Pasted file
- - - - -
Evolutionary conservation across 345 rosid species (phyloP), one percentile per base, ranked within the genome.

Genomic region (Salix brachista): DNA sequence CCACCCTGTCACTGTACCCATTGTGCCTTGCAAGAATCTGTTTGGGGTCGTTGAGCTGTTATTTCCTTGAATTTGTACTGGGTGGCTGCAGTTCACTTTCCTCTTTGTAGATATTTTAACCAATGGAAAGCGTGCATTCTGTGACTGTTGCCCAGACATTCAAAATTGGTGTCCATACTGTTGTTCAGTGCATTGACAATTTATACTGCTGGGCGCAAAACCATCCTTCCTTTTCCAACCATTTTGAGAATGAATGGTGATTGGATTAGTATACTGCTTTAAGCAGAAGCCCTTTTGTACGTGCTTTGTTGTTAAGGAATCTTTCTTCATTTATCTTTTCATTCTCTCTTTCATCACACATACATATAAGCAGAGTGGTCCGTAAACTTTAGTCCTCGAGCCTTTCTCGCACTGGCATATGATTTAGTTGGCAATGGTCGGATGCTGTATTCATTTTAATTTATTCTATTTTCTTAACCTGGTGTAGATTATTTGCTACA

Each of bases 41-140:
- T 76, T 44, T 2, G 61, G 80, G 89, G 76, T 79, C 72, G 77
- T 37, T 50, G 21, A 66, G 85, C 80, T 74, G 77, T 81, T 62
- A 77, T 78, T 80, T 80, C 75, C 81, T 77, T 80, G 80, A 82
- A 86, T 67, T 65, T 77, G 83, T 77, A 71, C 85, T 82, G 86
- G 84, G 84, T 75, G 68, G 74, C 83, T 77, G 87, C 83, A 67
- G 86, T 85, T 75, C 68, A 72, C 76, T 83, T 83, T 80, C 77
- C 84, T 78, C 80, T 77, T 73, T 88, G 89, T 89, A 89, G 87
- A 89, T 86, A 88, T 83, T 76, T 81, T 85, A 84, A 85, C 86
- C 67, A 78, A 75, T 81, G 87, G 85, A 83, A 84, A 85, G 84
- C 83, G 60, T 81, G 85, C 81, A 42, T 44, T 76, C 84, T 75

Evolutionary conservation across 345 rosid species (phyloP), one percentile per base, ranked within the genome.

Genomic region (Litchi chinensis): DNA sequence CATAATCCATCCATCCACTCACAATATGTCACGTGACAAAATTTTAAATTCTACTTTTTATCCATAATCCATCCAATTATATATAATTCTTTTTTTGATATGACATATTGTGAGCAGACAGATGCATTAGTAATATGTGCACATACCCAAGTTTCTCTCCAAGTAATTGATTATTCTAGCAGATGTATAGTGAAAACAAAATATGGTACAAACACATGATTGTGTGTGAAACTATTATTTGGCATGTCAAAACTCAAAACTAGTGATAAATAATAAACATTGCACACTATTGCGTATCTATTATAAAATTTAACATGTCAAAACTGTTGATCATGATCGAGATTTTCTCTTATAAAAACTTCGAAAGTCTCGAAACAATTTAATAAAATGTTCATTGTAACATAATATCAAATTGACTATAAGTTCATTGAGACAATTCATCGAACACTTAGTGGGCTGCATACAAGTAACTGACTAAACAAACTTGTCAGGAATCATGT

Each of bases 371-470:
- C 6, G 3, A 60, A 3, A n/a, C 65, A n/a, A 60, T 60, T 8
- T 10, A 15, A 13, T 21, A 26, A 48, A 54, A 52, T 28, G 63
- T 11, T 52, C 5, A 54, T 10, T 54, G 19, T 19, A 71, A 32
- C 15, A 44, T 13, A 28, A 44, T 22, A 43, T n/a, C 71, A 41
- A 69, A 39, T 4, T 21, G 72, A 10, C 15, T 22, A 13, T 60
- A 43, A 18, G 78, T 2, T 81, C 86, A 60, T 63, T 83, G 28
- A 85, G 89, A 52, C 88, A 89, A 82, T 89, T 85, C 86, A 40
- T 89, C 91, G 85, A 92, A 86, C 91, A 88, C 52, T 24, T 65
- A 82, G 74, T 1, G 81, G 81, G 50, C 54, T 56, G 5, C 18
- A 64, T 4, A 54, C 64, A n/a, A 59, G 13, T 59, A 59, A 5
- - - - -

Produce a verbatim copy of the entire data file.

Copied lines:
Evolutionary conservation across 345 rosid species (phyloP), one percentile per base, ranked within the genome.

Genomic region (Salix brachista): DNA sequence CCACCCTGTCACTGTACCCATTGTGCCTTGCAAGAATCTGTTTGGGGTCGTTGAGCTGTTATTTCCTTGAATTTGTACTGGGTGGCTGCAGTTCACTTTCCTCTTTGTAGATATTTTAACCAATGGAAAGCGTGCATTCTGTGACTGTTGCCCAGACATTCAAAATTGGTGTCCATACTGTTGTTCAGTGCATTGACAATTTATACTGCTGGGCGCAAAACCATCCTTCCTTTTCCAACCATTTTGAGAATGAATGGTGATTGGATTAGTATACTGCTTTAAGCAGAAGCCCTTTTGTACGTGCTTTGTTGTTAAGGAATCTTTCTTCATTTATCTTTTCATTCTCTCTTTCATCACACATACATATAAGCAGAGTGGTCCGTAAACTTTAGTCCTCGAGCCTTTCTCGCACTGGCATATGATTTAGTTGGCAATGGTCGGATGCTGTATTCATTTTAATTTATTCTATTTTCTTAACCTGGTGTAGATTATTTGCTACA

Each of bases 41-140:
- T 76, T 44, T 2, G 61, G 80, G 89, G 76, T 79, C 72, G 77
- T 37, T 50, G 21, A 66, G 85, C 80, T 74, G 77, T 81, T 62
- A 77, T 78, T 80, T 80, C 75, C 81, T 77, T 80, G 80, A 82
- A 86, T 67, T 65, T 77, G 83, T 77, A 71, C 85, T 82, G 86
- G 84, G 84, T 75, G 68, G 74, C 83, T 77, G 87, C 83, A 67
- G 86, T 85, T 75, C 68, A 72, C 76, T 83, T 83, T 80, C 77
- C 84, T 78, C 80, T 77, T 73, T 88, G 89, T 89, A 89, G 87
- A 89, T 86, A 88, T 83, T 76, T 81, T 85, A 84, A 85, C 86
- C 67, A 78, A 75, T 81, G 87, G 85, A 83, A 84, A 85, G 84
- C 83, G 60, T 81, G 85, C 81, A 42, T 44, T 76, C 84, T 75

Evolutionary conservation across 345 rosid species (phyloP), one percentile per base, ranked within the genome.

Genomic region (Litchi chinensis): DNA sequence CATAATCCATCCATCCACTCACAATATGTCACGTGACAAAATTTTAAATTCTACTTTTTATCCATAATCCATCCAATTATATATAATTCTTTTTTTGATATGACATATTGTGAGCAGACAGATGCATTAGTAATATGTGCACATACCCAAGTTTCTCTCCAAGTAATTGATTATTCTAGCAGATGTATAGTGAAAACAAAATATGGTACAAACACATGATTGTGTGTGAAACTATTATTTGGCATGTCAAAACTCAAAACTAGTGATAAATAATAAACATTGCACACTATTGCGTATCTATTATAAAATTTAACATGTCAAAACTGTTGATCATGATCGAGATTTTCTCTTATAAAAACTTCGAAAGTCTCGAAACAATTTAATAAAATGTTCATTGTAACATAATATCAAATTGACTATAAGTTCATTGAGACAATTCATCGAACACTTAGTGGGCTGCATACAAGTAACTGACTAAACAAACTTGTCAGGAATCATGT

Each of bases 371-470:
- C 6, G 3, A 60, A 3, A n/a, C 65, A n/a, A 60, T 60, T 8
- T 10, A 15, A 13, T 21, A 26, A 48, A 54, A 52, T 28, G 63
- T 11, T 52, C 5, A 54, T 10, T 54, G 19, T 19, A 71, A 32
- C 15, A 44, T 13, A 28, A 44, T 22, A 43, T n/a, C 71, A 41
- A 69, A 39, T 4, T 21, G 72, A 10, C 15, T 22, A 13, T 60
- A 43, A 18, G 78, T 2, T 81, C 86, A 60, T 63, T 83, G 28
- A 85, G 89, A 52, C 88, A 89, A 82, T 89, T 85, C 86, A 40
- T 89, C 91, G 85, A 92, A 86, C 91, A 88, C 52, T 24, T 65
- A 82, G 74, T 1, G 81, G 81, G 50, C 54, T 56, G 5, C 18
- A 64, T 4, A 54, C 64, A n/a, A 59, G 13, T 59, A 59, A 5